Underscoring the Trump administration’s commitment to engaging the next generation in celebrating America’s public lands, First Lady of the United States Melania Trump and U.S. Secretary of The Interior (SOI) David Bernhardt joined second and fourth graders on a field field trip in Wyoming’s Grand Teton National Park on Friday to promote the Every Kid Outdoors initiative. Signed into law by President Donald J. Trump in March as part of the broader bipartisan John D. Dingell Jr. Conservation, Management, and Recreation Act, the new program encourages children to visit America’s national parks, wildlife refuges, marine sanctuaries and forests by offering free annual passes to fourth graders and their families to explore, learn and recreate.
"In her time as first lady, Mrs. Trump has been a strong proponent of preserving national treasures so that people may enjoy and appreciate their historic value to the nation for generations to come," said a White House representative in a statement shared by UPI. One of the pillars of Mrs. Trump's "Be Best" initiative is well-being, which the First Lady says is served by visiting the natural beauty of the American outdoors.
“This trip highlighted some of the beautiful national parks, lands and waters that make up our country,” the First Lady said in a Department of The Interior (DOI) news release issued late Friday. “Spending time outdoors with children and learning more about our incredible and complex surroundings was a very meaningful experience for me. I want to thank the people of Wyoming for making me feel so welcomed. I also want to thank the many dedicated organizations including Jackson District Boy Scouts and the National Park Service for all they do in protecting and taking care of our national parks."
First Lady Melania Trump and Department of The Interior Secretary David Bernhardt visit Grand Teton National Park. (Image courtesy of the DOI.)
An avid outdoorsman who has expanded hunting and fishing opportunities on dozens of wildlife refuges and thousands more acres of other public lands, SOI Bernhardt said, “Grand Teton National Park and the Department of The Interior were honored to have the First Lady visit today. America’s National Parks and public lands provide great opportunities for children to explore, investigate and learn.”
As SOI, Bernhardt works to promote the DOI’s mission to conserve and manage the nation’s natural resources and cultural heritage for the benefit and enjoyment of the American people. Acknowledging the First Lady’s efforts to encourage America’s young people to take advantage of such opportunities to learn, Bernhardt added, “The First Lady's advocacy for children to 'Be Best' is right on the mark! The Every Kid Outdoors Program is also a great way for fourth grade students to expand their horizons and be their best selves by experiencing the wonder of public lands. I am hopeful that fourth grade students, their parents and their educators take full advantage of the Every Kid Outdoors Program.”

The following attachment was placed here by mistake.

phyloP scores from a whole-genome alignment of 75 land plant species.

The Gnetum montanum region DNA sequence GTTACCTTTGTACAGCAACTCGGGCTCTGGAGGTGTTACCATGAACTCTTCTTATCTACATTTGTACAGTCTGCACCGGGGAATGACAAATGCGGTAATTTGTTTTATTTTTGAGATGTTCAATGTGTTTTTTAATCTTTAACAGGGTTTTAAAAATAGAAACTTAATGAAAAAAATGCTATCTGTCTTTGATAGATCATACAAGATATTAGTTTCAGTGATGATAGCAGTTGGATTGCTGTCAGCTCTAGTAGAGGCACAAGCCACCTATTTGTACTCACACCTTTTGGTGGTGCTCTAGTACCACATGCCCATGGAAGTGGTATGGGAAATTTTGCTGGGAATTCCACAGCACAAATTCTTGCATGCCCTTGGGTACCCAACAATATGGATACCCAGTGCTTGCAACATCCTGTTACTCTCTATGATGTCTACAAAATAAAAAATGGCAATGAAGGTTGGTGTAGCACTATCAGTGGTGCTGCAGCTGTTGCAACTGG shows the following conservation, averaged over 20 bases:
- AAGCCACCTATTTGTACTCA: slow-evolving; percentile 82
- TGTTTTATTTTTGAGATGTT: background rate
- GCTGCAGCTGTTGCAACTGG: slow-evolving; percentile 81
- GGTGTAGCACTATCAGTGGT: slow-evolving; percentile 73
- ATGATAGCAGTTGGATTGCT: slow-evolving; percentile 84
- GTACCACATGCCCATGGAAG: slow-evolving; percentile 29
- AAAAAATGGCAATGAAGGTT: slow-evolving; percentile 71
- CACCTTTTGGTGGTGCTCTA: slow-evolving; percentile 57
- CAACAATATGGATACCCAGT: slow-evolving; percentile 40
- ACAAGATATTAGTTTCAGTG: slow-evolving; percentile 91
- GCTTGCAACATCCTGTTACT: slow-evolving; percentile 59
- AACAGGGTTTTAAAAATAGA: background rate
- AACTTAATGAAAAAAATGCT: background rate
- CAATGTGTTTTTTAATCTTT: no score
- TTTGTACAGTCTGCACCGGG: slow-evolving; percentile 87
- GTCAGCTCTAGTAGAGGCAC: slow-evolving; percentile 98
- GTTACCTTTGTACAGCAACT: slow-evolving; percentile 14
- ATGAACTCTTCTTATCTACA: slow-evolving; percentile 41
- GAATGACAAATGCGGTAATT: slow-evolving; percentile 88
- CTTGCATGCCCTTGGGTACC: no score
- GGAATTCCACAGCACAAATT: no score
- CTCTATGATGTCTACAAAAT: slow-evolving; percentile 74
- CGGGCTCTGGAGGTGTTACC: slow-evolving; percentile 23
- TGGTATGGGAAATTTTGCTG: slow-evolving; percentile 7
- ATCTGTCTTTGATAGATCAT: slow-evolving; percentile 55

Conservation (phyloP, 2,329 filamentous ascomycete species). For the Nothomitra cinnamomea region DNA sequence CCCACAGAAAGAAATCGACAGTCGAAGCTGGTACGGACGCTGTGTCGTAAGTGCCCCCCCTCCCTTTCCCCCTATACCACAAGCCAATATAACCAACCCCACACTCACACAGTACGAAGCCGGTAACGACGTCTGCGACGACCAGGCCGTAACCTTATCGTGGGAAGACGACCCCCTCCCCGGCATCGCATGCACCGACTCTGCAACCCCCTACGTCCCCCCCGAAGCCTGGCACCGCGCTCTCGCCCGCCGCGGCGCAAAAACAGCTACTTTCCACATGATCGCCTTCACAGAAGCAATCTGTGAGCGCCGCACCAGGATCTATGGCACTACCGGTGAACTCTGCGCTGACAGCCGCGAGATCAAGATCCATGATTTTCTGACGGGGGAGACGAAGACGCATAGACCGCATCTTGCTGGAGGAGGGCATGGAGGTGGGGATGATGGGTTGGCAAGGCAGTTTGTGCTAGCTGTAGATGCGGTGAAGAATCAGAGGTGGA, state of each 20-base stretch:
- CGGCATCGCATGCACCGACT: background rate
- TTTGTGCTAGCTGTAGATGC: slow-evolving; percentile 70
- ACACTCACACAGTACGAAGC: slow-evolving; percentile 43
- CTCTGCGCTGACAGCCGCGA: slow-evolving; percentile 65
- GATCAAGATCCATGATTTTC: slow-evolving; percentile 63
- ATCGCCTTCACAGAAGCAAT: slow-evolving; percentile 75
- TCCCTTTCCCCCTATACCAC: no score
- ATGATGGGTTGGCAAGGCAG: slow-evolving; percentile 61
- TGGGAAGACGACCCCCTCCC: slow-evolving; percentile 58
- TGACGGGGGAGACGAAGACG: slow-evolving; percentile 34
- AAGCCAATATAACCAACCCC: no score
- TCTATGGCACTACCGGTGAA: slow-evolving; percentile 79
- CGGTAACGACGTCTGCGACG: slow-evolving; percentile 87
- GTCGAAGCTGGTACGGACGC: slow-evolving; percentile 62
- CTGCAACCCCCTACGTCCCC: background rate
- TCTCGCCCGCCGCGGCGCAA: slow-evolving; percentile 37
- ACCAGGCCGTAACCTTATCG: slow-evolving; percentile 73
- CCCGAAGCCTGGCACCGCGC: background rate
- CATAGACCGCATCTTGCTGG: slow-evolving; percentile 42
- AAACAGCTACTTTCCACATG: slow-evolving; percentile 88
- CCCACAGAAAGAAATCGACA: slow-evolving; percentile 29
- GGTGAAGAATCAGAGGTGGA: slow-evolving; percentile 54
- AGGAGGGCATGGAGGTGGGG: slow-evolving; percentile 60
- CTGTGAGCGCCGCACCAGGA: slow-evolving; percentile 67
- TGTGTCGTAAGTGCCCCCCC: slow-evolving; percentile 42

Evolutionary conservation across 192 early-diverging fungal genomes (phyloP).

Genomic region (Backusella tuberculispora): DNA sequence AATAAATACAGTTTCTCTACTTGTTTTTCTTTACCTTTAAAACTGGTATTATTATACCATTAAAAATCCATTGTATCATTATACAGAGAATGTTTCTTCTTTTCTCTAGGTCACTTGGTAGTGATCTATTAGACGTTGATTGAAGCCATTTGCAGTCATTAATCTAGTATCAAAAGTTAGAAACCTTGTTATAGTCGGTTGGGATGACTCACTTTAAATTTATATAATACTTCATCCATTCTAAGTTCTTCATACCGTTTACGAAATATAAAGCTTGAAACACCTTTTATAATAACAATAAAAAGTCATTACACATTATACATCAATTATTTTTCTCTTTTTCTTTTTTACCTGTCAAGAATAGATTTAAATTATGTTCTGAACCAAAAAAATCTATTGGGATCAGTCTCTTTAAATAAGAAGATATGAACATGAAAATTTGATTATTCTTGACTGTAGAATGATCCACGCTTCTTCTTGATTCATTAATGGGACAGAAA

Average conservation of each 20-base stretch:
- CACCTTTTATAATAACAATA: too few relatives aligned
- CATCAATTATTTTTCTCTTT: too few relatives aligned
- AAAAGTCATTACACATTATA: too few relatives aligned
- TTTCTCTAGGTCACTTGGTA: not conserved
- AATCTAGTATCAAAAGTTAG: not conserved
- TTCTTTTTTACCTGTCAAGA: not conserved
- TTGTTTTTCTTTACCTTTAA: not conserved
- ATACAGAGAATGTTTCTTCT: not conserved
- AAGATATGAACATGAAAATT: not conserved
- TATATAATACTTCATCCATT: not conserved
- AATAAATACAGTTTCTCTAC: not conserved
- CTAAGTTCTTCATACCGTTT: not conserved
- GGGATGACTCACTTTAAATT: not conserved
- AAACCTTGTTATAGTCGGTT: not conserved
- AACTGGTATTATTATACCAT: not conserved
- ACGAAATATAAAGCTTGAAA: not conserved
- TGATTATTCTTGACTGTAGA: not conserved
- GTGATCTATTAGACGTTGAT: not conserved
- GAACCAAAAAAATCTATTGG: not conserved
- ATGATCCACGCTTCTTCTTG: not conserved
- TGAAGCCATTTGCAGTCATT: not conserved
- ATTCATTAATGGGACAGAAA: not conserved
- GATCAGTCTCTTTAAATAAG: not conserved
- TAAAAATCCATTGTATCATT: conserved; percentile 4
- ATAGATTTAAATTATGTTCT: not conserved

Replacing the Every Kid in a Park Program, Every Kid Outdoors specifically focuses on children 10 years of age—the age of most fourth-graders—based on research that indicates children between the ages of 9 and 11 are at a unique developmental stage in their learning. As the program website explains, this is the time when they begin to understand how the world around them works in more concrete ways and they become more receptive to engaging with nature and the environment. By focusing on this age group, the program provides America’s children with the opportunity to visit their federal lands and waters by the time they are 11 years old.
About the Author:Karen Mehall Phillips is the director of communications for the NRA Hunters’ Leadership Forum and senior editor of NRA’s American Hunter. An avid rifle and bow hunter, she has hunted for 30 years and in 29 states, Canada, Italy, Finland, Germany, Spain, New Zealand, Greenland and Africa, including for two of the Big Five.
Karen draws on her experience to educate non-hunters on the critical role that hunters play in wildlife conservation worldwide and to inform them of the dangers anti-hunting extremists present to the future of wildlife conservation. She is invested in fighting America's culture war on hunters and hunting and works to shed light on anti-hunters’ blatant attempts to tout emotion and misinformation over scientific facts.
An NRA Endowment member, Karen worked in the NRA public relations arena prior to joining NRA Publications in 1998. She is the founding editor of two NRA official journals: America's 1st Freedom and Woman's Outlook. National writing awards include being named the 2015 Carl Zeiss Sports Optics Writer of the Year. She actively promotes women and families in the outdoors. She is also a member of the Washington metropolitan area's Fairfax Rod & Gun Club, a founding member of the Professional Outdoor Media Association, a member of Safari Club International and a Life Member of the Dallas Safari Club and the Mule Deer Foundation.